16 May 2012 § 2 Comments
Dostoevsky has had a bit of a back seat this week, although it’s hard to take in any Russian culture these days without him popping into my mind one way or another – and since man of the week has been Evgeny Onegin, there’s plenty to say. The reason for my foray into Pushkin was because I went to English Touring Opera‘s production of Onegin last night in Durham, and in a last minute fit of enthusiasm decided to buy the new Oneworld Classics edition, which has side-by-side Russian and English text.
It’s been quite interesting, taking my measures of Onegin simultaneously straight from Pushkin’s poem and from the opera, and also comparing ETO’s production to my massively heavyweight recording (Semyon Bychkov, and Krasnoyarsk’s own Dmitri Hvorostovsky). Tchaikovsky’s opera was first performed in 1879, so about a year before Dostoevsky’s great speech at the unveiling of the Pushkin statue in Moscow. Dostoevsky spoke about Pushkin not merely as a Russian writer, but as a giant of European literature, who, like Shakespeare, Cervantes or Schiller, who transcends national boundaries (unfortunately the near-impossibility of translating Pushkin’s sublimely elegant Russian into English means this giant is mostly invisible outside his native land). This was at the height of Dostoevsky’s messianic ideas about Russia’s destiny to bring a god-forsaken Europe to salvation, so the fact that he praises Pushkin for the innate Russianness of his characters isn’t such a contradiction:
Yes, the Russian’s destiny is incontestably all-European and universal. To become a genuine and all-round Russian means. perhaps (and this you should remember), to become brother of all men, a universal man, if you please.
And so on… it’s all pretty silly, but the crowd went absolutely wild over Dostoevsky’s speech, so it puts into context the ideas that were floating around when Tchaikovsky wrote his opera. Dostoevsky places Tatyana at the centre of his thinking: he even says that Pushkin really should have named the poem after her. For him, Tatyana is the embodiment of perfect, pure Russian womanhood, but also of Russia herself, and Evgeny, corrupted by the values of Western Europe, is lost in his own land, a wanderer who fails to appreciate the true virtues of the Russian spirit. He claims that Tatyana would never have run off with Onegin even if she were free, because she knows that he doesn’t see her for what she truly is; he only sees the artificial, bejewelled creature and not the steadfast and pure Russian girl. For Dostoevsky, Onegin is a blade of grass, blown in the wind, but Tatyana is secure, rooted in her native soil. I don’t happen to agree with Dostoevsky here – he gets a bit silly when he’s not writing fiction.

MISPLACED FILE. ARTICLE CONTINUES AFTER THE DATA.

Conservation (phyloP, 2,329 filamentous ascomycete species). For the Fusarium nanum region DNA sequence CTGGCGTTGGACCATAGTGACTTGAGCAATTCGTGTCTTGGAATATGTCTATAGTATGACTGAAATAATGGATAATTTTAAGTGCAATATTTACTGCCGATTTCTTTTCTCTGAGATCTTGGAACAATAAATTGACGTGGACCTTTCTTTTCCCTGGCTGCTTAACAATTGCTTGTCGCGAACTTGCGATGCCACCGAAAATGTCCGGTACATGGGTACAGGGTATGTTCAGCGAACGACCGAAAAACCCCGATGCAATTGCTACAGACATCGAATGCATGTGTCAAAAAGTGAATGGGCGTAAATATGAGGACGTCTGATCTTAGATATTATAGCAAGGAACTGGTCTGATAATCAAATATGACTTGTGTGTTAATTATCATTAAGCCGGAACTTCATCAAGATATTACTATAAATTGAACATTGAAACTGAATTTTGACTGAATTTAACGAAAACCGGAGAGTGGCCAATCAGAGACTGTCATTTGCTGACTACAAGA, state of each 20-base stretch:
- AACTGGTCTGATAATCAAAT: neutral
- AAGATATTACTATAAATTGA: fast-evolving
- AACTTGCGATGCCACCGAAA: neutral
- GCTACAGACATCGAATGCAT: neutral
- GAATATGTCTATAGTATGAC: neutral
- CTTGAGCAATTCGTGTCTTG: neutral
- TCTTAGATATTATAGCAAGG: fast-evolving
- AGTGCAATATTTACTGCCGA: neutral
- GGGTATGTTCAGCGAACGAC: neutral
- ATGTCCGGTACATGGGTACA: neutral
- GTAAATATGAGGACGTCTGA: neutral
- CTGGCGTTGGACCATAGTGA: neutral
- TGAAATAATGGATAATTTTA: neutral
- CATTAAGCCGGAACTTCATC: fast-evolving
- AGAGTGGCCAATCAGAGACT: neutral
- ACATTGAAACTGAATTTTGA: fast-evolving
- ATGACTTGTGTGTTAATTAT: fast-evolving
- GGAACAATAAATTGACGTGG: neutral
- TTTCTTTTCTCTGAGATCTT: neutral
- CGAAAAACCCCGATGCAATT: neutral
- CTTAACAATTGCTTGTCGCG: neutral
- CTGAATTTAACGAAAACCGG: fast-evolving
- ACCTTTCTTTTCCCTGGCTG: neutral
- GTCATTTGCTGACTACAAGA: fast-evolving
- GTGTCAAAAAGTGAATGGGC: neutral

Tchaikovsky, too, puts Tatyana at the centre of the opera; she is the focal point of the emotional drama, and surrounded by the songs of the peasant women, he anchors her firmly in the Russian countryside, and her wonderful letter-writing aria is the thematic highlight of the opera. Safe in the knowledge that his audience would all know their Pushkin intimately, Tchaikovsky was able to abbreviate the story, describing the work as “lyrical scenes”. In fact, the basics of the plot are all there, but the bits that are missed out mostly concern the development of Onegin’s character. The focus on Tatyana, the huge tunes and lavish orchestration set the music in a firmly romantic and nationalist vein, and it struck me listening to Hvorostovsky that Tchaikovksy’s was definitely an Onegin for the spirit of time.
What was really interesting about ETO’s production was that I think it looked beyond the 1870s, and back to the original poem – within the limits of Tchaikovsky’s score, of course. The small orchestra and fast tempi lightened the spirit, and brought us back to Pushkin’s irony; his whole poem is told with a decidedly raised eyebrow, and a tone of gentle, sympathetic mockery. The emphasis is on wasted youth that cannot be relived, the foolishness of missed opportunities and mistakes that cannot ever be rectified. A tarnished mirror cutting across the stage reflected the action through a glass, darkly, giving an impression of looking back at old photos, or fleeting memories, and Onegin’s everlasting regret at killing his friend was captured in a moment: Lensky’s body remained on stage at the beginning of the ball, before he quietly got up and walked off through the whirling dancers, watched by his distraught friend.